When buying a property as an investment property to buy, improve and sell on at a profit is an art and requires skills that are quite different from buying property to live in. Get it right and you can make a tidy sum – get it wrong and you will end up with a financial mill stone around your neck!
Key Points to Consider When Choosing an Investment Property:
Have a definite budget from the outset and stick to it. You need to be hard-hearted and not allow a property’s perceived character sway your choice, if renovating the property will take you above your budget – walk away!.
Always have a contingency fund of around 15% to allow for unexpected issues or a delay in the sale of the Property
Decide what type of person you are going to sell the property to before choosing the property. A professional couple is more likely to want a modern house (modern kitchen, bathroom, stripped wood/ laminate flooring etc) near to their work and the town centre and shops. A family will be looking for more neutral scheme of decoration (enabling them to put their own stamp on it), with good transport links, parking and near to a good school
Check what type of people live in the area – what is the average income? What is the average type of employment? All these factors combine to indicate your target market.
Research what the properties in the area sell for and how frequently they sell, and use this information when considering how much refurbishment you are going to do to the property. Each area has an unofficial limit as to how much a property will sell for. No matter what you do to a property or add to it, you are unlikely to be able to sell the property above this limit. Check how long the property has been on the market – if it has been on the market for more than a few months there is unlikely to be any profit in it.
Research the neighbourhood: The type of neighbourhood a major factor in deciding the success or failure of a development project. You may find a property that only requires a lick of paint, new carpets and the installation of a new kitchen and bathroom, however if the property is in a run-down area with a high crime rate, it is unlikely to sell regardless of what you do to it – walk away.
Check the condition of the property – Visit the property several times with tradesmen such as plumbers, electricians, carpenters, damp proof companies, many of these will provide free estimates and this will provide an invaluable indication of what the issues are and what the renovation is likely to cost you. Although this is an important first step, it is not a substitute for having a survey carried out on the property by a surveyor once you have chosen the property.
Have a careful look at the neighbouring properties – if for example you are looking at a two bedroom house with a view to converting it to a three bedroom house by building a two storey extension – check whether the other properties in the street are extended, if they are not, this may be because it is difficult to obtain planning consent for such an extension from the local council. There may also be restrictions or ‘covenants’ on the title that prevent the extension of the property – it is important to seek the advice on this from a conveyancer who is experienced in such matters.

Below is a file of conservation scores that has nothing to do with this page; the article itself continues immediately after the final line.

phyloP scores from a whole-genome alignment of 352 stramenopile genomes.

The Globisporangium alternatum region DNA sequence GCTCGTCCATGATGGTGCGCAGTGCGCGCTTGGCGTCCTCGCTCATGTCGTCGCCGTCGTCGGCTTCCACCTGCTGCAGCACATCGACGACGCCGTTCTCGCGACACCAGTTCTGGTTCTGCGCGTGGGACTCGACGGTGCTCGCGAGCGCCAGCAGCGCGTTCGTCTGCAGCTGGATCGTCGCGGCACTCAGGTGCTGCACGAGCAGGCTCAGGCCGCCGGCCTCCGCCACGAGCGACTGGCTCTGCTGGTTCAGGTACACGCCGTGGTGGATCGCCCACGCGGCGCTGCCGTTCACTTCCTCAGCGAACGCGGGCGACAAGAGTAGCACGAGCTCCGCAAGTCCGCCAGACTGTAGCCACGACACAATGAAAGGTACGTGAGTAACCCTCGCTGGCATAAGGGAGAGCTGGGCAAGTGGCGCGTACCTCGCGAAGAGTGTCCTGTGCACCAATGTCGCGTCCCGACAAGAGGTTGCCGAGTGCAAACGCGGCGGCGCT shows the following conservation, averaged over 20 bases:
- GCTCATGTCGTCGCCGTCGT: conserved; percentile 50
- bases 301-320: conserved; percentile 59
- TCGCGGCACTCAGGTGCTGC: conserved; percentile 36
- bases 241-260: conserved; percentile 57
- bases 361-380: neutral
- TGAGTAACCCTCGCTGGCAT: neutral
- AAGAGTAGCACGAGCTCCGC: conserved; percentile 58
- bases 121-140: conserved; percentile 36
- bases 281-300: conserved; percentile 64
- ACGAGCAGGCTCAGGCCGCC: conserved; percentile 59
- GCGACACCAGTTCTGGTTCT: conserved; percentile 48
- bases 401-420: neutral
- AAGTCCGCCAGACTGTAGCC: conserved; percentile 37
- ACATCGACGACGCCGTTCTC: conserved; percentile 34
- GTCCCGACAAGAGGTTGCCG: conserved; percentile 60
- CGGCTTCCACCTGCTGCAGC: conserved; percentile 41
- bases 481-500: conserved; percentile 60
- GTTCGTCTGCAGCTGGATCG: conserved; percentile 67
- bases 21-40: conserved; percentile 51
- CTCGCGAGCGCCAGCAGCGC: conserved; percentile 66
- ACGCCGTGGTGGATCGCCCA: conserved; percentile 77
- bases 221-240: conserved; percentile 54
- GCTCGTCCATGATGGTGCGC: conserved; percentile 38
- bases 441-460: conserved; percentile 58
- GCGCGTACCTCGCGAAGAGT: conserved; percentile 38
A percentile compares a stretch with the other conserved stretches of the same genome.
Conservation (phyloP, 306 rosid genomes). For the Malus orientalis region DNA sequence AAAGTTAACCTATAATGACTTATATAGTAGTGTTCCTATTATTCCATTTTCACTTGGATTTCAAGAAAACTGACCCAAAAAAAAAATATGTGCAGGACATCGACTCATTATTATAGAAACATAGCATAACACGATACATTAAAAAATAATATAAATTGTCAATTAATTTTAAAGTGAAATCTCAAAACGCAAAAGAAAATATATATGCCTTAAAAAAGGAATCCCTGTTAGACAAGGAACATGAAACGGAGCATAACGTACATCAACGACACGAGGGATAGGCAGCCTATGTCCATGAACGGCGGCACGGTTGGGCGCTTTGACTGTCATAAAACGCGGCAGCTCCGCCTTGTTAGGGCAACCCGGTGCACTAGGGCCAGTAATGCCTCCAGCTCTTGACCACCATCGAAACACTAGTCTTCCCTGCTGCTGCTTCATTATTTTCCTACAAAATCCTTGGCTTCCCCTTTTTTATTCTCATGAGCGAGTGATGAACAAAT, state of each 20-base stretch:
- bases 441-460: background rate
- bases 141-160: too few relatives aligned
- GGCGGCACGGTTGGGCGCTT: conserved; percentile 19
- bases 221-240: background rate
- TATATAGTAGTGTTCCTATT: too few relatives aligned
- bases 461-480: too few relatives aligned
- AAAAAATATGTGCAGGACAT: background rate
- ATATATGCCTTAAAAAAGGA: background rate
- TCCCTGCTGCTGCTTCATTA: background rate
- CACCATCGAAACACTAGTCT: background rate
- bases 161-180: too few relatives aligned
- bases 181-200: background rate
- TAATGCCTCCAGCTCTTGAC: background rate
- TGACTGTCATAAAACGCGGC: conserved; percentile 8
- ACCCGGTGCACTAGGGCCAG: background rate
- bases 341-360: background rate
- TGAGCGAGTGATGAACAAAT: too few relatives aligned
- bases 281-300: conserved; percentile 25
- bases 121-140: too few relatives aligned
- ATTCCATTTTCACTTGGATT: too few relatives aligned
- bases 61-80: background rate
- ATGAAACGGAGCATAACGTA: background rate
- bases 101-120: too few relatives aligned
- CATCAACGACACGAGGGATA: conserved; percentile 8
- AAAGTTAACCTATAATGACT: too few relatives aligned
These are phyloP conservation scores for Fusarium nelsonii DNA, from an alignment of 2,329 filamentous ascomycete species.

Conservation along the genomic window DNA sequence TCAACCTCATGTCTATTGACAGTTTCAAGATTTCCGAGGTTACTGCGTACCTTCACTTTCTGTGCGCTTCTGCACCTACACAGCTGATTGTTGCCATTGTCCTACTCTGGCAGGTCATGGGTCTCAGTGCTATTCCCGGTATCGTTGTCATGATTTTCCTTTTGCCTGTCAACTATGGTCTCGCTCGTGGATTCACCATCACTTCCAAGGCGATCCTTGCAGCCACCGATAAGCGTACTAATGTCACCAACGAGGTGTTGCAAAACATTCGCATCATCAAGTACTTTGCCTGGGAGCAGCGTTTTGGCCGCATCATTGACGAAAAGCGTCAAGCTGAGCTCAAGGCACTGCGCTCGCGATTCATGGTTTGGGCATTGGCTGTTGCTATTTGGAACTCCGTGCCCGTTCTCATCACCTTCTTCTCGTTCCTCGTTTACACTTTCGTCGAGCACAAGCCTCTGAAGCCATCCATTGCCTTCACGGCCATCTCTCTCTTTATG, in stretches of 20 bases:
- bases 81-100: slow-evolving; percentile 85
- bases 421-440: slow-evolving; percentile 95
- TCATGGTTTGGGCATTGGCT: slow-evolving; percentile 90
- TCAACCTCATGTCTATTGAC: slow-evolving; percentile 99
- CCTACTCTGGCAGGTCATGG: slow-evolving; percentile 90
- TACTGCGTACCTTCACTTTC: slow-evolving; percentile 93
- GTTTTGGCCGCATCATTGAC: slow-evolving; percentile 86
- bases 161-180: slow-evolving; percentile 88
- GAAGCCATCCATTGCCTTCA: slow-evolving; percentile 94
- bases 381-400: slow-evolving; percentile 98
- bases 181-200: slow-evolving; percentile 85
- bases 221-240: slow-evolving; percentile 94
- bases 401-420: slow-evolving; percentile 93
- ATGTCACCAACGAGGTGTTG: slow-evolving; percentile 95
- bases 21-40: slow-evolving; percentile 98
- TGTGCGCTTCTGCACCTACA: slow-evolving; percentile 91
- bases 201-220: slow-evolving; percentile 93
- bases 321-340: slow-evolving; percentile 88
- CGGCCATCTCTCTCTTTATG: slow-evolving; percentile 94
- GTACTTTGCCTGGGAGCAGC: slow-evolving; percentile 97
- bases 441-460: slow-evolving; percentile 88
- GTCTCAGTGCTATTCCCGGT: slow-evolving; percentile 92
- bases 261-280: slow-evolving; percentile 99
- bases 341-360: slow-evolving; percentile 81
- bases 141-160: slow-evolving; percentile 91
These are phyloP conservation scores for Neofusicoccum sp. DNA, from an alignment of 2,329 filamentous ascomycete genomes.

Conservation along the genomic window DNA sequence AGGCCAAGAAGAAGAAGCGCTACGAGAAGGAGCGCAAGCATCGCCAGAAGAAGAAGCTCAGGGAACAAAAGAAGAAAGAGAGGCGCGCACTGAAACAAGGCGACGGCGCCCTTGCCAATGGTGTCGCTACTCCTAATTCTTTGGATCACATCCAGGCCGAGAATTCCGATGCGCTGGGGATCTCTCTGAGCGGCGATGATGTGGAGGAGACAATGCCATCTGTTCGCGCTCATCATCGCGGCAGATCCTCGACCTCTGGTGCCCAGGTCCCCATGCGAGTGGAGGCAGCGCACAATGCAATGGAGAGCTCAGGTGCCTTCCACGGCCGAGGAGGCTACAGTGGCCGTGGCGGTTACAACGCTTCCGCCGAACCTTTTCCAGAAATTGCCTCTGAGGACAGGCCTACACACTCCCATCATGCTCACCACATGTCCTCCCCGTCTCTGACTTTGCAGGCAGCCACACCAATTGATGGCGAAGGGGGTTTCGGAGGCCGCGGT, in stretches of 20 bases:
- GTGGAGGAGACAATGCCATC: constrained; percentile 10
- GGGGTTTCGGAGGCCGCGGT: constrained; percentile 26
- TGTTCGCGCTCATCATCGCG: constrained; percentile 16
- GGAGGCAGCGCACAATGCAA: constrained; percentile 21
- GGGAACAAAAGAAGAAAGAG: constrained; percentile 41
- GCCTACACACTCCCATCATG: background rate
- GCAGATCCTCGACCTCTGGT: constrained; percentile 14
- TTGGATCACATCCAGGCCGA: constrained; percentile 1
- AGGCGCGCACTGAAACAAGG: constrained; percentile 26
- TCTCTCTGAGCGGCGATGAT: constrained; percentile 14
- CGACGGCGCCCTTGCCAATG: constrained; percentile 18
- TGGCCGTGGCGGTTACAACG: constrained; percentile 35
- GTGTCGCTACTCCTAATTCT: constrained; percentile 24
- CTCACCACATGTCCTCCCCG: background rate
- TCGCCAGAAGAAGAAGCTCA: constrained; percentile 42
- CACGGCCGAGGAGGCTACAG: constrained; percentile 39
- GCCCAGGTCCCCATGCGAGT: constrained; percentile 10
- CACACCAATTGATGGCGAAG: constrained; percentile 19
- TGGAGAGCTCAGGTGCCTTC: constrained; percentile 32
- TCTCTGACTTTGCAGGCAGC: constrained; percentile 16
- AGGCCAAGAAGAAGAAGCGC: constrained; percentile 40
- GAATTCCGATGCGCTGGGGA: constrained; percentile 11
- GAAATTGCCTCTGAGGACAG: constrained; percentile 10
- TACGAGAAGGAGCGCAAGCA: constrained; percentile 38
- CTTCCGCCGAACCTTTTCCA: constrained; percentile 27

If the renovation involves extending or converting a building – it will most likely require planning consent; make sure that the purchase of the property is made subject to the obtaining of planning consent. If you complete the purchase without making the obtaining of planning consent a condition of the contract, you may find yourself saddled with a property you cannot do anything with.
Check whether the property is a listed building or in a conservation area: If the property is in a conservation area or is a listed building, there will be restrictions on what you are able to do to the property. Conservation areas are designated to keep the character of the area, and you will have to apply for planning consent before doing anything to the external appearance of the property; if your Newport Residences plan is to install uPVC replacement windows this may be rejected and you may have to install made to order sash windows which are considerably more expensive. With a listed building, any change or repair to the property will require listed buildings consent and will usually involve the need to use materials in keeping with the original construction; such materials may require extensive sourcing or you may have to have them specially made. The expense of this may easily wipe out any profit in the project.
Check whether the property is Freehold or Leasehold: If it is Leasehold you will need to obtain the landlord’s consent to any changes to the property. The landlord may not give the consent or may charge for it.
Do the minimum that you need to do to sell the property at a profit: Keep ‘your eye on the ball!’ Remember this is not going to be your home – the purpose of the project is to sell the property at a profit in the minimum length of time. If you spend money on unnecessary improvements (for example, hot tubs, modern spotlighting) or spend too much time on the renovation – you are eating into your profits and will have less to invest on your next project